After doing some investigation, Moji spoke to security personnel who revealed that my Turkish Airlines flight from Shiraz to Istanbul was cancelled a few days ago. Unfortunately, because I booked my flight with Air Canada’s Aeroplan, I did not get any notification because Air Canada sucks and this is the 3rd time they’ve done this to me.

My guide then took me back to my accommodation as we brainstormed our way out of Iran.

Options to fly out of Iran

After doing some research, my guide determined that there are two ways out of Iran for me. The first is to take a flight from Shiraz to Tehran. I’ll only have 2 hours to take a taxi from the domestic terminal airport to the international terminal. Upon reaching the international terminal, my guide was going to loan me 450 Euros to purchase a ticket with Turkish Airlines flying to Istanbul which is just enough time to catch my flight going to Bangkok and eventually back to Ho Chi Minh in Vietnam.

The second option is to book my flight from Shiraz to Dubai. Upon arriving in the UAE when I have internet access again, I can use my Aeroplan account to book a flight going back to Ho Chi Minh.

After speaking with my girlfriend, I realized that the best option is to forget about my flight going from Istanbul to Bangkok to Ho Chi Minh and just go to Dubai and find a flight back from there.

I informed Moji of the plan of action and he was kind enough to purchase the flight for me with Qeshm Airlines, a local Iranian carrier, going from Shiraz to Dubai. He paid about $200 USD. I told him I’ll pay him back as soon as I can.

Argo moment

If you’ve seen the movie Argo with Ben Affleck. In the movie, he helped some stranded Americans fly out of Iran with a fake Canadian passport. That was the feeling I got when I was going through security at the Shiraz airport.

I used my Philippine passport to enter Iran but to go to Dubai, I would need to present my Canadian passport as it’s the only way they’d let me board my flight. Dubai doesn’t require Canadians to get a VISA ahead of time while the Philippine passport is required to do so.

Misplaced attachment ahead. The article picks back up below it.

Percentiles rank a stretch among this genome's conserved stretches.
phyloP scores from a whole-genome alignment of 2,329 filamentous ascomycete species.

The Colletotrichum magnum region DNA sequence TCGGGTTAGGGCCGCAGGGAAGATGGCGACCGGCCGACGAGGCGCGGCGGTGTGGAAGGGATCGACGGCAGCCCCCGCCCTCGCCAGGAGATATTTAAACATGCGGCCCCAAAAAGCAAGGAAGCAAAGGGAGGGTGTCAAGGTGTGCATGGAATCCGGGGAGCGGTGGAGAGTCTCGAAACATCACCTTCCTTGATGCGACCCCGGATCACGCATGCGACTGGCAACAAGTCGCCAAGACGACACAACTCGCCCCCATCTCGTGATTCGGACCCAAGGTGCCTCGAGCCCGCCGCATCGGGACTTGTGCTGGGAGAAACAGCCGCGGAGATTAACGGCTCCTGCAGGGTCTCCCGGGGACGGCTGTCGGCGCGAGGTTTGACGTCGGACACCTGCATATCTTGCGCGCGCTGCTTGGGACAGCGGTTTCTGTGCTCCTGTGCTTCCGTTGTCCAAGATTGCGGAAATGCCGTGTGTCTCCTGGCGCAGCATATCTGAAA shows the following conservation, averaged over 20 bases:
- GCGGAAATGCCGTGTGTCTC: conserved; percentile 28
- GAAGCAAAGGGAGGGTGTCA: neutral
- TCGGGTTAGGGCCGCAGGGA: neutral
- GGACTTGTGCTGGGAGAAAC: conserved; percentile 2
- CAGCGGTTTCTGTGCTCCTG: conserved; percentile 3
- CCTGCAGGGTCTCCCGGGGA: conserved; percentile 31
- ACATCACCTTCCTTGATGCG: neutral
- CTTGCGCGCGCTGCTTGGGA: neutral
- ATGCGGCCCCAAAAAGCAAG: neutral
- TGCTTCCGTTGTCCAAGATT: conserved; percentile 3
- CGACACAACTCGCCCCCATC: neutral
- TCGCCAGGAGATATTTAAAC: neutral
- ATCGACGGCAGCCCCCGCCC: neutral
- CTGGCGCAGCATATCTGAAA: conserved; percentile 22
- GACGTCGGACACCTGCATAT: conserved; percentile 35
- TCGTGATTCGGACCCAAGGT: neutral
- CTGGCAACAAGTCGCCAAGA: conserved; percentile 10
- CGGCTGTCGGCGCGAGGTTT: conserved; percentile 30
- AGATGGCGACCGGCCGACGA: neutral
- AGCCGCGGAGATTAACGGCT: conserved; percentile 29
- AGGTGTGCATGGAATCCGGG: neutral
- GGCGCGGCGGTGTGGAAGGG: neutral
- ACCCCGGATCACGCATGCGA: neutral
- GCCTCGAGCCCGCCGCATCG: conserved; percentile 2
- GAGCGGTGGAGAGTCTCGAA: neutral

The check-in counter staff took both my passports. And, they checked with the officials whether I’d be allowed to board the plane or not. After what felt like an eternity, the staff gave me back both my passports. They also issued my boarding pass as I was cleared to board my flight.

Shiraz to Dubai

I waited passed security for the flight to depart while speaking with some locals. The locals recommended I use the remaining of my Rials to purchase some chocolates and snacks as a souvenir which I happily did.

Another local was excited to hear that I was originally from the Philippines. He immediately added me to Instagram as he said he personally lived there for 15 years himself. He told me he feels like the Philippines is more of his home than Iran.

Eventually, we boarded the flight and after 50 minutes, we landed in Dubai.

Dubai to Bahrain to Singapore to Ho Chi Minh

Upon landing in Dubai, I had excellent internet access available again. Immediately, I booked my flight from Dubai to Bahrain to Singapore with Gulf Air. And a Singapore Airlines flight going from Singapore to Ho Chi Minh.

My flight was in business class as it was the only redemption available. This turned out to be a blessing. I was able to get 5 hours of sleep between the Bahrain to Singapore flight. I really needed that sleep as I’d been awake for 24 hours when I initially got stranded in Iran.

Luckily, Singapore is a very organized airport. Despite only having a 1 hour and 30-minute connecting time, I was able to get my last boarding pass from the transfer counter. And, I arrived back in Ho Chi Minh, Vietnam before long.


Iran is an amazing country with amazing people. I will definitely go back again one day in the distant future. I say distant future because travelling to Iran during the sanctions makes the whole experience a pain in the ass. Not to mention more expensive.

Iran also has the best Middle Eastern food I’ve ever eaten and any foodie lover would love visiting this country. I personally enjoyed the archeological sites. When I do return one day, I want to try adventure travel in Iran. I think doing some hiking, camping, and snorkelling would be really fun in this country.

Subscribe to Travel and Live Free’s email list to get the latest blog posts and updates!

Like me at Facebook to get the latest updates on my journey around the world. Don’t forget to subscribe to my YouTube channel to watch the latest video on my travels and travel tips.

1 thought on “Getting Stranded in Iran (And My Adventures) – Country #100”

  1. Susana and I did a similar trip using our Hong Kong passports. We enjoyed the 6 day Iran tour a lot as well.

Leave a Reply